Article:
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Grilled Sandwiches: How to Go Beyond Grilled Cheese

posted in Breakfast and Brunch, Lunch by Donna Diegel

Why Grill a Sandwich?

Grilling a sandwich makes the outside of the bread (or wrap) toasty and crispy, and makes the filling all warm and gooey.

How do I Grill a Sandwich ?

You can grill a sandwich on your stove top, using a frying pan, a cast iron skillet, a cast iron griddle or a grill pan. Other options are the George Forman Grill, a panini grill or a toaster oven. For more information on these indoor grilling options, scroll down below the recipes.

If you have an outdoor barbecue, fire it up, oil the grate and throw (well, not literally) your sandwich or wrap on the grill. Be careful not to let the filling drip through the grates. Grilling a sandwich on an outdoor grill adds a smoky flavor to an otherwise ordinary sandwich.

A Grilled Monte Cristo Sandwich, courtesy of Kevin Lynch, Closet Cooking

Grilled Sandwich Ideas and Recipes

  • This Grilled Monte Cristo Sandwich (shown above) will knock your socks off! It’s basically a ham and cheese sandwich, dipped in egg and milk and French toasted. Paired with strawberry jam and mustard, this is a real unique taste treat!
  • Here’s an excellent example of Grilled Vegetable Panini using a panini grill. These step-by-step instructions with photos show techniques and ingredients for a delicious game-time sandwich. These can also be made on the barbecue or a stove top griddle using a weight to flatten the sandwiches.
  • How about a Grilled Peanut Butter and Jelly Sandwich. You can make it a bit healthier by using natural peanut butter and all fruit preserves. Want to Reinvent the Peanut Butter and Jelly Sandwich? This link has some really great ideas, including bacon, bananas (the Elvis sandwich), mayonnaise, potato chips and raisins.
  • For an easy breakfast sandwich try slicing a croissant or an English muffin in half and butter the insides, or butter two pieces of your choice of bread. Place it on a hot griddle, or frying pan butter side down and grill until evenly toasted. Remove to a plate. Place a slice of cheese on one side and a slice of cooked Canadian bacon (or another meat of your choice) on the other. Meanwhile, fry two eggs and when they’re done, assemble your sandwich with the eggs in the middle. Season to taste. The heat from the hot eggs will melt the cheese and you’ll have a tasty breakfast sandwich!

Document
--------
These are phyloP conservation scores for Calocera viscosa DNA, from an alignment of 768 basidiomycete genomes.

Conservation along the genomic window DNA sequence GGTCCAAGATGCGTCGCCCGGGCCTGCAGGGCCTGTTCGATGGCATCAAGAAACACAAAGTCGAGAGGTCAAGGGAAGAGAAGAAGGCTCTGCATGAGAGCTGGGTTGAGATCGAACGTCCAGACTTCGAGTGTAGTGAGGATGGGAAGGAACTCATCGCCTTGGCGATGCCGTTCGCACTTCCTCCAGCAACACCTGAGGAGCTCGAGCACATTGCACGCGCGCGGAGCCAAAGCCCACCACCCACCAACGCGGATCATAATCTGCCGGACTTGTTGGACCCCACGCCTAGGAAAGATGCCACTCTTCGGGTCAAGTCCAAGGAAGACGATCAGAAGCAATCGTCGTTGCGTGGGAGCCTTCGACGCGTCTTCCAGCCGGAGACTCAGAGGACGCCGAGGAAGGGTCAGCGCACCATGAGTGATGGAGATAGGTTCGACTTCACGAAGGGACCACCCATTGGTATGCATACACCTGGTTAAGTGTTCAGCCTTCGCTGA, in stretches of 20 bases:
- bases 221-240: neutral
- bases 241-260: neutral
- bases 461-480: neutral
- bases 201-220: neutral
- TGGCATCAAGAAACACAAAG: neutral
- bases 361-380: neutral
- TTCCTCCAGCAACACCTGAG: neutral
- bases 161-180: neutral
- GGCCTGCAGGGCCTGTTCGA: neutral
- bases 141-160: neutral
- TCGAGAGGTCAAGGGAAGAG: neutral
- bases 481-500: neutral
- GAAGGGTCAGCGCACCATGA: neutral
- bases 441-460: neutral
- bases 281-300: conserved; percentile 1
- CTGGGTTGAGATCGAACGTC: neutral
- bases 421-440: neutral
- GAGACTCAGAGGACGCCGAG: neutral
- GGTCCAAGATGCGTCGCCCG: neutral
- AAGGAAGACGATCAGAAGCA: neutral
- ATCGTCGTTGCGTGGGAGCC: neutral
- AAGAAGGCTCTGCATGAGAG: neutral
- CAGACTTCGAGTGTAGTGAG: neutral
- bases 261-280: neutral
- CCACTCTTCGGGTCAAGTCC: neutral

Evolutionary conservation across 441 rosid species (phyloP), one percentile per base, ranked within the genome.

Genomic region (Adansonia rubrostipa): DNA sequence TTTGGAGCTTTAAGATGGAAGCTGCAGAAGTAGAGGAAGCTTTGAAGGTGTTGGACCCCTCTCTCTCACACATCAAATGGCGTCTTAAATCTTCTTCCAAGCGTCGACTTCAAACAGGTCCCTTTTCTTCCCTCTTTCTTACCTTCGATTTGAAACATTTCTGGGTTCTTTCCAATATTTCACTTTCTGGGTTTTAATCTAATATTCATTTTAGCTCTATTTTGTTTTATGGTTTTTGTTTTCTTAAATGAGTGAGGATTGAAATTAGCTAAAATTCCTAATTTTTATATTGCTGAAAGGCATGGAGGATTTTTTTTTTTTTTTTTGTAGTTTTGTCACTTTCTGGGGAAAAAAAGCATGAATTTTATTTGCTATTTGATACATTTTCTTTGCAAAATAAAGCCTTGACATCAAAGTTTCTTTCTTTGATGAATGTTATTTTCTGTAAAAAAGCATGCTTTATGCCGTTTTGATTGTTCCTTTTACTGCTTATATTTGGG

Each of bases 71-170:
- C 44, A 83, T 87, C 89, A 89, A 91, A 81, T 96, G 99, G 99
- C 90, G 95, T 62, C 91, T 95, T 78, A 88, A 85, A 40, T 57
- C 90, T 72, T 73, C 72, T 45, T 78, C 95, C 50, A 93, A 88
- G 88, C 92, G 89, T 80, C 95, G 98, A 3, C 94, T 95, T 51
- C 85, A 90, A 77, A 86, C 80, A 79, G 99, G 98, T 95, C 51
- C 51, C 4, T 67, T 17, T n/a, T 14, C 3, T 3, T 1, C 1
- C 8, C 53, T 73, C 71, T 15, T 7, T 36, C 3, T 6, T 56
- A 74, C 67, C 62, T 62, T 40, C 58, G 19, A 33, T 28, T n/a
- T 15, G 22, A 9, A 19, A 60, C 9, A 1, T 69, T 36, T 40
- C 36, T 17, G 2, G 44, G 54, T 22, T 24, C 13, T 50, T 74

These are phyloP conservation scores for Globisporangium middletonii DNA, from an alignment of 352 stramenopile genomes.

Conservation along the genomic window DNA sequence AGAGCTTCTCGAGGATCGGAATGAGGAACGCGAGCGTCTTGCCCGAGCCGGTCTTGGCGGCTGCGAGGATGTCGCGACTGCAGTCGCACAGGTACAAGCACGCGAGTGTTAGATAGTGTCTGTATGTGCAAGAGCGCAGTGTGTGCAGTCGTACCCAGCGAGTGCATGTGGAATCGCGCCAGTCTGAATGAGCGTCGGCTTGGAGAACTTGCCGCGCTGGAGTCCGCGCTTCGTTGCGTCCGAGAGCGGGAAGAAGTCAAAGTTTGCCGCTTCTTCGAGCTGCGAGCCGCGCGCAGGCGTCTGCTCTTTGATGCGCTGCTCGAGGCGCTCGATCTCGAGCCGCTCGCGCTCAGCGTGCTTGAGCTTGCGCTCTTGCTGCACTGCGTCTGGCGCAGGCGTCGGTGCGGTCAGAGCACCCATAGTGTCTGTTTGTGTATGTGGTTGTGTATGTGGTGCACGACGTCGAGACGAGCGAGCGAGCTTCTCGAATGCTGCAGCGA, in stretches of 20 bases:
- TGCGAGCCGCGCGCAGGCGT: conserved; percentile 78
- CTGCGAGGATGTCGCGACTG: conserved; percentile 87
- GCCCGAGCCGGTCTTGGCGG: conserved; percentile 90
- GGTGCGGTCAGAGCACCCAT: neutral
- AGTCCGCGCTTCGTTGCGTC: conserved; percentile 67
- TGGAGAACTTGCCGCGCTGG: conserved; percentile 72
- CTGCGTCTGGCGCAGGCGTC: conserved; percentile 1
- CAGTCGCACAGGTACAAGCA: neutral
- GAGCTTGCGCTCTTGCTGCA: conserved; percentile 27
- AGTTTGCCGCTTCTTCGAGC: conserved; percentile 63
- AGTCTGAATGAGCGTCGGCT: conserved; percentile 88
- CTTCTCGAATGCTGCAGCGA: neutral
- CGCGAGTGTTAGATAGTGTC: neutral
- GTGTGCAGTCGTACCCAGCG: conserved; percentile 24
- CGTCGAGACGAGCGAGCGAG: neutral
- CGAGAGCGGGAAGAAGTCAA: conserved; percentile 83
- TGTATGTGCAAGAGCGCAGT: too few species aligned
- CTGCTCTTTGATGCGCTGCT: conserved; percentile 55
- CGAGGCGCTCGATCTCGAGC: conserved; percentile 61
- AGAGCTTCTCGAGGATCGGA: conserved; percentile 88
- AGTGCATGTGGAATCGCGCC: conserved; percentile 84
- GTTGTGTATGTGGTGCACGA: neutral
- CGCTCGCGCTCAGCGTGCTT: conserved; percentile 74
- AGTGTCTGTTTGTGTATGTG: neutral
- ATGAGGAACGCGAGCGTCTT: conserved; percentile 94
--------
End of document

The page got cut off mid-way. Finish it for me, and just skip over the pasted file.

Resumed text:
• Let’s not get to carried away and forget about the classic white bread and American cheese Grilled Cheese Sandwich.
  • I’ve had a fascination with a Cuban Sandwich ever since I had one at a local restaurant. It was grilled to perfection, succulent and full of flavor. It also looked easy to make. Cuban Sandwiches for Beginners is a great place to start for lots of tasty ideas. This simple Grilled Cuban Sandwich uses sliced turkey and ham, cranberry jelly, cheese and a pickle.
  • There’s no rule in the handbook that says you can’t grill a BLT! Although not technically a grilled sandwich, the all-American and beloved BLT would be awesome if you toasted it on a hot griddle.

Stove-Top Grilling Options

  • Cast Iron Skillet: This might have been the first grill pan ever to be used! Save some money and dig out your trusty old cast iron pan. It holds the heat, it grills evenly and if it’s been well seasoned over the years, it’s virtually non-stick!

  • Cast Iron Griddle: I have a large rectangular cast iron griddle that is ridged on one side and flat on the other. It lays across 2 burners and uses the heat from the stove for cooking. I’ve used this not only for sandwiches, but also French toast, pancakes, grilled chicken and much more.